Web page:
Public sector organisations have a reputation for being somewhat behind the times when it comes to IT transformation, frequently hampered by tight budgets and Byzantine bureaucratic procurement procedures. However, while this reputation isn’t entirely unwarranted, the reasons behind it aren’t as straightforward as they might appear.
In this week’s episode, we’re looking at why public sector technology tends to lag behind the cutting edge, as well as what steps might be taken to give public sector technologists more room to innovate, and we’re joined by HPE’s senior vice president and UK MD, Marc Waters.
“I would say there is a high degree of scrutiny on public sector projects, let's remember that. And let's also acknowledge, over that same time period, some incredible successes with government digital services, particularly around vaccine data, for example, and getting value from it. So we need that balance.”
“The other point I'd raise on on strategy that's worth coming back to, is how the UK Government is thinking about data. And I mean about data as an economic asset for our country, and for our business environment within the UK. We see a lot of talk around [the UK’s] economic agenda to be a science and technology powerhouse. Probably the biggest asset the government has in enabling that is data, some sort of coherence of department or local authority technology strategy, linked back to a broader data strategy for the country is, for me, sorely missing. And there are good examples of how this is being done in the EU, in a number of other countries, in the US that I would - and I do - push government to pay more heed to.”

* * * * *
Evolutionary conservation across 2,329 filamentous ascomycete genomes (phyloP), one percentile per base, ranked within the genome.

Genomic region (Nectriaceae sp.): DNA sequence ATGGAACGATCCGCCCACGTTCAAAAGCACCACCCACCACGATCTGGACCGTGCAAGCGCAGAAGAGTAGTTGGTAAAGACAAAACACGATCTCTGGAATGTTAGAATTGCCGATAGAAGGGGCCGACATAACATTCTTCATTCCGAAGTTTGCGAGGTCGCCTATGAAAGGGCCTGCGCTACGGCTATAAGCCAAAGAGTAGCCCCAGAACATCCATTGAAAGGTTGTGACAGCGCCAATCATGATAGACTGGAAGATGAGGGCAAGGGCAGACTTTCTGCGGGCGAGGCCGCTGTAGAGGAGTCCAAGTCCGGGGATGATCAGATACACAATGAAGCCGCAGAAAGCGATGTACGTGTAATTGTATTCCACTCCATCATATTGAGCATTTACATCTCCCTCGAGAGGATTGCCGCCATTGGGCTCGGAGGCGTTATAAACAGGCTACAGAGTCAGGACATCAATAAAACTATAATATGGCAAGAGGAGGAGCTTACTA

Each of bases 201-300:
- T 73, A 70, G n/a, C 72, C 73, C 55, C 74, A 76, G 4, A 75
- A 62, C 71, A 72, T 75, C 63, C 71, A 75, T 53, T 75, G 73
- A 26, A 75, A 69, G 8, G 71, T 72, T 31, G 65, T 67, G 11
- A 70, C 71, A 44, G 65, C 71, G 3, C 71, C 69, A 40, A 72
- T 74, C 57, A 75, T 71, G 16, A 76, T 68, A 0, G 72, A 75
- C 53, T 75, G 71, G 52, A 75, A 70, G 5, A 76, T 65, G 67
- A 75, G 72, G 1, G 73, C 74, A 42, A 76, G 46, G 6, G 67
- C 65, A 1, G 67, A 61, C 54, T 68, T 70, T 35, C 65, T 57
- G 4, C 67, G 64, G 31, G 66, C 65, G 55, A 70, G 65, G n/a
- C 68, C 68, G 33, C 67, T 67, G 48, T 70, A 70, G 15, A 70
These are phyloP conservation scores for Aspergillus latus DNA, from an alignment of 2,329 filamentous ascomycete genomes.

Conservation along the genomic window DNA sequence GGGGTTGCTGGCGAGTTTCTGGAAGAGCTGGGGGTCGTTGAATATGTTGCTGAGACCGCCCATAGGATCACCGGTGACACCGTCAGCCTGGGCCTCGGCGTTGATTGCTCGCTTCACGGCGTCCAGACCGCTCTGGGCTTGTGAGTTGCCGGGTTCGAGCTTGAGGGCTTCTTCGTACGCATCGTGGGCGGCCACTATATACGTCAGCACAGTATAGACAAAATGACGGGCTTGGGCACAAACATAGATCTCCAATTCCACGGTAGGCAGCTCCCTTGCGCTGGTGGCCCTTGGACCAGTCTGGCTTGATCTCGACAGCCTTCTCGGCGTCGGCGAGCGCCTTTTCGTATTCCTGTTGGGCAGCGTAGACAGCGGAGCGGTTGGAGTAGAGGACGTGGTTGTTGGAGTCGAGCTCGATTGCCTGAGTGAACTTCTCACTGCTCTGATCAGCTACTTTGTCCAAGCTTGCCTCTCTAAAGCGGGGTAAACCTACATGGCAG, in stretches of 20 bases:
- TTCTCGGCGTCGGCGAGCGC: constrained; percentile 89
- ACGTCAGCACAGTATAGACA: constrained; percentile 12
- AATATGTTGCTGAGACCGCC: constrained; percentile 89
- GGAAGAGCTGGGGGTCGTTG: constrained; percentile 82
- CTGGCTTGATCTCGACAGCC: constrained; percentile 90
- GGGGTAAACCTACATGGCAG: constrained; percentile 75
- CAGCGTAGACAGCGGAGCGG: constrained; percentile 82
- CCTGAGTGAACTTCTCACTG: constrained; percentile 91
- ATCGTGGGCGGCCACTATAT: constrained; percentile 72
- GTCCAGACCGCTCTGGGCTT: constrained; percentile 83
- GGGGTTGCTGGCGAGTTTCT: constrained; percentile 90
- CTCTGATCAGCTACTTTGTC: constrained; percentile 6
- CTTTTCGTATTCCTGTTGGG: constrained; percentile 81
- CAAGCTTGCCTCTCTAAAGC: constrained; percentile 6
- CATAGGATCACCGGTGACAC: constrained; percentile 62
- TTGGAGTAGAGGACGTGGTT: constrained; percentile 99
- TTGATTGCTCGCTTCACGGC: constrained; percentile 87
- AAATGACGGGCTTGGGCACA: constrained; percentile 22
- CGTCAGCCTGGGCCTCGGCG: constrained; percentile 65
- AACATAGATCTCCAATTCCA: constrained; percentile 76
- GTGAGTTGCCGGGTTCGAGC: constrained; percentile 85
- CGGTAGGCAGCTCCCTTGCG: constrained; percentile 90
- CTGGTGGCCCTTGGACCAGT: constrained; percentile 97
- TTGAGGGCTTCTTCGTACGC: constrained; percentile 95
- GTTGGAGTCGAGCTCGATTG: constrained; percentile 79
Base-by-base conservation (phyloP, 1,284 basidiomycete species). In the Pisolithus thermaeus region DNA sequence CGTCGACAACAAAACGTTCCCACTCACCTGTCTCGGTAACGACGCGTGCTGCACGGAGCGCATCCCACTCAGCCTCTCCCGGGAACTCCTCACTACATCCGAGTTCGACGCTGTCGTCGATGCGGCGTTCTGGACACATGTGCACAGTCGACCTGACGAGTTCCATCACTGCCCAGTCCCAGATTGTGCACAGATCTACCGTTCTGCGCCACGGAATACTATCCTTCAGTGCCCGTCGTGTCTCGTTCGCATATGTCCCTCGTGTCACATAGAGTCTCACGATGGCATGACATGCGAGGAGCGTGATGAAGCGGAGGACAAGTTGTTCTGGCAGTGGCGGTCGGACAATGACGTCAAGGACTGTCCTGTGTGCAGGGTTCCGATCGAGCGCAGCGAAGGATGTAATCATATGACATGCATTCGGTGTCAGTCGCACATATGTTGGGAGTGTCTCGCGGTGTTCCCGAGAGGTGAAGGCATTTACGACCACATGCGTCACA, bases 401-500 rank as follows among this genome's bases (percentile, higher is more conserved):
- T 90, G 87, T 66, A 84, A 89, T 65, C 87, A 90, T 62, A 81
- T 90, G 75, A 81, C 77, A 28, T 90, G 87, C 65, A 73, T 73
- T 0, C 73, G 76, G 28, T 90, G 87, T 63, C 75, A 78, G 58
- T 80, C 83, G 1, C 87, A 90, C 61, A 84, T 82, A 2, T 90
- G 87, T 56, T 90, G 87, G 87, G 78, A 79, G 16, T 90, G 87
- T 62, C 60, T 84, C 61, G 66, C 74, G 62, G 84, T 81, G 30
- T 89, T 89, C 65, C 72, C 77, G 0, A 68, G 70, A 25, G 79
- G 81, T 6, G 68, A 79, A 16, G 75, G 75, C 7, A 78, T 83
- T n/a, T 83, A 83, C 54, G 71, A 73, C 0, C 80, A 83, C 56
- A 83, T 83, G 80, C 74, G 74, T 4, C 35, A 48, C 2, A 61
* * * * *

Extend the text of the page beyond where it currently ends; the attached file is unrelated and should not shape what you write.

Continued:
“Edinburgh, led by the University, was awarded a city deal from the UK Government to become the data capital of Europe. That's led to the creation of the Edinburgh International Data facility, which is ultimately a high performance compute artificial intelligence platform, fully containerized, that gives access to practitioners, both public and private sector and devs, to machine learning, training modules, access to data, or insight from that data to train algorithms and it boosts the outcomes that can be delivered both public and private sector across Edinburgh. And we've seen as an offshoot for that, a huge growth in data skills in Edinburgh as a result. Edinburgh University is now a leader on data education, and you start to get these kind of communities, these areas of skill. That's an example of it working well.”
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